The Foudroyant

The Foudroyant

A painting by an unknown artist reveals an intriguing story of a shipwreck which inspired poetry and the pride of the nation.

The Foudroyant

Since 2006 a painting called 'The Foudroyant' has been on loan to Nymans from the Messel family. Recently the painting was returned to the family and removing it from it's temporary hanging space gave us an opportunity to take a closer look and find out more about the story behind it.

Although the artist's name is unknown we can guess at some of the backstory based on the title of the painting and some careful observation.

HMS Monmouth capture of The Foudroyant, painting by Francis Swaine, 18th Century.
HMS Monmouth capture of The Foudroyant, painting by Francis Swaine, 18th Century.

The important thing is to understand the distinction between The Foudroyant and HMS Foudroyant. The Foudroyant was an 80-gun ship in the French navy during the 18th century that was captured by three English vessels, Monmouth, Hampton Court, and Swiftsure. The Foudroyant was officially commissioned into the English Navy shortly after, but was eventually broken up and sold off.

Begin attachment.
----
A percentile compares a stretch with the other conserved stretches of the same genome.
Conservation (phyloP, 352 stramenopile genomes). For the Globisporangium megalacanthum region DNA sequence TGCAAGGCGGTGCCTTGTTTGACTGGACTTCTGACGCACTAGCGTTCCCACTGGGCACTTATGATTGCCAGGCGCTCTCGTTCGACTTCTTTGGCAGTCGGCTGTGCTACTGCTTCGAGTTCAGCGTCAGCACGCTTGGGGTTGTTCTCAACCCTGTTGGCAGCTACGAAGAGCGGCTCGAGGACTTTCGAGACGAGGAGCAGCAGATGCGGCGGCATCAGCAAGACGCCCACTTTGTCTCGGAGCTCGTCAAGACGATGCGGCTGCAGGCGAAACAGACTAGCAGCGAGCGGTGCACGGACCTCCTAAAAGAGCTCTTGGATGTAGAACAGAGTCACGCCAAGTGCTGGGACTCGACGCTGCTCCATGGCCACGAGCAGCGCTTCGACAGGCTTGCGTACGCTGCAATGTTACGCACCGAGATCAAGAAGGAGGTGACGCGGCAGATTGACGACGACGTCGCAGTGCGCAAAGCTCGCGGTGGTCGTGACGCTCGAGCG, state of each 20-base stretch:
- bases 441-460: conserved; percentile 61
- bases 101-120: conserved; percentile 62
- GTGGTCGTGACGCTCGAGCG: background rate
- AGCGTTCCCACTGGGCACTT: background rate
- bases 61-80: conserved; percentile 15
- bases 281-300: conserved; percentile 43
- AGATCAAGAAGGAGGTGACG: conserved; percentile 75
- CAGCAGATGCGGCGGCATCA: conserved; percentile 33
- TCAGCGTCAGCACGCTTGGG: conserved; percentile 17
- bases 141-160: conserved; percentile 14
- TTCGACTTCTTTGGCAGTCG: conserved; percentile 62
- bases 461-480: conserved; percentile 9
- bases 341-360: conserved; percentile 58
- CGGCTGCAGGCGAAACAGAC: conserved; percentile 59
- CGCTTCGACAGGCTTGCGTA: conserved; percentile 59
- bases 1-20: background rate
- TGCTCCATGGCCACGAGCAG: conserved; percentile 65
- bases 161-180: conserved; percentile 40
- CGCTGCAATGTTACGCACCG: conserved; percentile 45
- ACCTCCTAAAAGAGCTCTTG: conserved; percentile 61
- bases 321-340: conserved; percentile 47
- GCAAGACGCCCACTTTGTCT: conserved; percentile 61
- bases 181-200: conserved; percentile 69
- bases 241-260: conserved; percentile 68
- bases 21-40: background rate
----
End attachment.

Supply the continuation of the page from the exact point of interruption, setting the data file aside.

Lord Nelson

Nine years later Lord Nelson commissioned an 80-gun ship for the English Navy using the same designs, and christened her HMS Foudoryant in honour of her predecessor. From 1799 to 1801 she would serve as his flagship, and then was decommissioned for use as a dock guard, a training ship, and finally as a seaside attraction. 

The house team at work
The house team at work

The Wreck

Closer inspection of the painting shows there is a structure on the left side that looks remarkably like Blackpool North Pier. The ship is clearly caught in storm waters and the crew are seen rowing away from the imminent wreck. Therefore, the wreck at Blackpool might be the moment that the unknown artist decided to capture in paint. 

After the wreck there was no way to save HMS Foudroyant from the German shipbreakers and she was sold for a small percentage of her worth. We were sorry to see “The Foudroyant” go, but it did give us the opportunity to find out a little more about the rich and interesting history that may have inspired the painting after all.

" Go barter to the knacker's yard the steed that has outlived its time! ...Take heed! And bring us back once more our Nelson's ship. "
- Sir Arthur Conan Doyle